Yale Athletics

The Yale women’s lacrosse team has struggled with consistency in recent games. On Friday, hosting their fourth top 20–ranked opponent this season, the Bulldogs put together a strong 60 minutes but were ultimately unable to surmount the challenge.

The Elis (7–4, 2–1 Ivy), fresh off a midweek comeback victory against Marist, hosted No. 9 Towson (8–2, 0–0 CAA) in a Friday matinee that was ultimately decided in a battle of defensive strength. Yale’s back end put up a strong performance against a high-scoring team, but the relentless Tiger defense stifled the Eli offense and denied Yale its third upset bid, as the Bulldogs fell 9–4.

“I am proud of the way our team performed throughout a tough stretch of games,” head coach Erica LaGrow said. “We certainly have a lot of room for improvement, but we are focused on the process. Each day we get better is a good day.”

Yale has topped two ranked opponents already — the Bulldogs overtook then-No. 24 Albany in their season opener before knocking off then-No. 19 UMass. In an up-and-down spring break, the Bulldogs also faced the still-undefeated No. 2 Boston College, entering the half down just one goal before ultimately falling in the second period.

Towson entered the match with two upset victories of its own. First, the squad narrowly defeated then-No. 4 Penn State in its own season opener. The Tigers have lost just twice this season — once, in overtime, against No. 7 Loyola and another two weeks ago to No. 1 Stony Brook, which they followed by defeating then-No. 6 Florida the next weekend.

Despite Towson’s record, Yale had reason for optimism. Attacker Izzy Nixon ’19 leads the nation in draw controls per game, and the Elis have benefitted from a deep offensive squad headlined by the arsenal of first-year scorers. Attacker Kayla Duperrouzel ’21, sidelined by injury against Marist earlier in the week, returned to the turf for the Elis alongside midfielder Olivia Markert ’21, who notched a quintet of tallies against the Red Foxes to headline the Elis’ successful comeback.

Yale, which has struggled with lethargic starts, came out of the gates charging at Reese Stadium. Friday’s opening minutes looked particularly promising, as Nixon won the first draw, and midfielder Emily Granger ’18 took the first shot of the game. Towson’s suffocating defense, which held opponents to as few as two and three goals earlier this season, applied immediate pressure. But, the Bulldog offense pushed on, while the defense, anchored by goalie Sydney Marks ’18, held off the Tigers’ own attempts to goal.

The Elis’ first opportunity came with a free position shot five minutes into the first half, on which Markert capitalized to hand her team the early lead and score her 13th goal of her rookie campaign.

Yale retained the narrow advantage until almost halfway through the first frame, pushing back against a fast and aggressive Towson squad. When the Tigers finally broke through 13 minutes into the period, they scored twice in the span 40 seconds to flip the lead 2–1.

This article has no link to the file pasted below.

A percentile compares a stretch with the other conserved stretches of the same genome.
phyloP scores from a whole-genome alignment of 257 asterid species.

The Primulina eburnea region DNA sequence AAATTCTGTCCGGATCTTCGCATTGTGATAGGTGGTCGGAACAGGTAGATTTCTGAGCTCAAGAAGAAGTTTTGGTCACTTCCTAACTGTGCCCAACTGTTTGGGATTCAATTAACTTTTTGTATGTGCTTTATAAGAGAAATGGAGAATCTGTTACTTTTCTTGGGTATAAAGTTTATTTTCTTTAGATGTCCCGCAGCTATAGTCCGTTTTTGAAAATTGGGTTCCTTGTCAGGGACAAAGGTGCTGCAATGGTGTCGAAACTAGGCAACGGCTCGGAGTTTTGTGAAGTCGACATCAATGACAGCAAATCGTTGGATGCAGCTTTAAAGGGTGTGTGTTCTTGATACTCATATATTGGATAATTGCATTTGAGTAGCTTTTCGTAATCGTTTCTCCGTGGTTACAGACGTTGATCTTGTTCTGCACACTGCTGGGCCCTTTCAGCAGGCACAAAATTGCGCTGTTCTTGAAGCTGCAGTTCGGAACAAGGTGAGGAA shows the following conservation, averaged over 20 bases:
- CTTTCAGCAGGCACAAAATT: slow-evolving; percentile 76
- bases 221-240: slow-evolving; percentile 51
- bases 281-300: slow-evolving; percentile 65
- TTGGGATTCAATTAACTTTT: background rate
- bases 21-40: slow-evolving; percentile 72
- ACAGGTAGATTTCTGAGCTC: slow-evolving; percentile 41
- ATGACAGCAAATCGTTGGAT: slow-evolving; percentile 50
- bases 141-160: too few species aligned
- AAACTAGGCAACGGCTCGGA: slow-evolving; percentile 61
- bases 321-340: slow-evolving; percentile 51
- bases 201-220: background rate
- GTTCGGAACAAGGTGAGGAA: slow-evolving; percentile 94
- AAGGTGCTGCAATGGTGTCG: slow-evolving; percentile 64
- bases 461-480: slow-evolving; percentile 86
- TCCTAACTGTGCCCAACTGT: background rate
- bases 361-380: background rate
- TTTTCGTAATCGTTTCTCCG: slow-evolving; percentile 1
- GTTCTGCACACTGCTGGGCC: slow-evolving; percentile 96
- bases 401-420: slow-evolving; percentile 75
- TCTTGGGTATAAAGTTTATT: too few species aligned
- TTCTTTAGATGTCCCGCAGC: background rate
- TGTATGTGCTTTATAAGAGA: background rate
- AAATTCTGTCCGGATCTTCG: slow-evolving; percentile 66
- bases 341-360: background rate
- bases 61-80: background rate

The Bulldogs’ defense did not relent, and neither team was able to find the back of the net for seven minutes after Towson’s second goal. Eventually, the Tigers notched their third and fourth goal in succession to leave Yale trailing 4–1 with eight minutes remaining in the first half.

The Elis came within striking distance to erasing the deficit in the remaining minutes of the half, as Duperrouzel set up midfielder Barrett Carlson ’20 for a successful goal before converting on a free position shot to score a tally of her own a minute later to cut the lead to 4–3 with four minutes remaining. Towson scored again eleven seconds before halftime to pull ahead to 5–3 heading into the second period.

Still within reach of a win, the Bulldogs saw their chances diminish throughout the second period. Although attacker Maggie Pizzo ’18 opened the second half with a goal for the Elis just a minute into the frame to cut the Tigers’ lead to one, Pizzo was Yale’s lone scorer in the second half. As rain started to come down on the field, Towson remained fast, organized and unrelenting. The Bulldogs, who converted on both first-period, free-position shots, went 0–5 in the second half. They took just eight shots total, restricted by Towson’s crippling defense.

While the Eli defense put up a formidable and consistent challenge, Towson managed to periodically slip through the cracks. The Tigers’ four second-half goals, while consecutive, came in between long stretches of solid play by the Bulldogs. Towson played a long game, exhausting the Bulldogs and exploiting momentary advantages to slowly but surely remove Yale from contention and earn the 9–4 victory.

Despite the loss, Yale’s defense played one of its best games of the year against a Tiger team that averages 13.6 goals per game and has scored at least 13 in eight of its last nine matches. Marks led the defense, which entered the year returning just one other starting player this year, with a steady and dependable performance and made seven saves.

“We do not let the other team’s ranking and strength intimidate us,” Markert said. “We understand that our opponent is very tough, but we also recognize that we can be successful if we work hard. When we play confidently, we play well.”

With the loss, the Bulldogs conclude nonconference play and will face four Ivy League opponents over the remaining four weeks of the season.

Angela Xiao | angela.xiao@yale.edu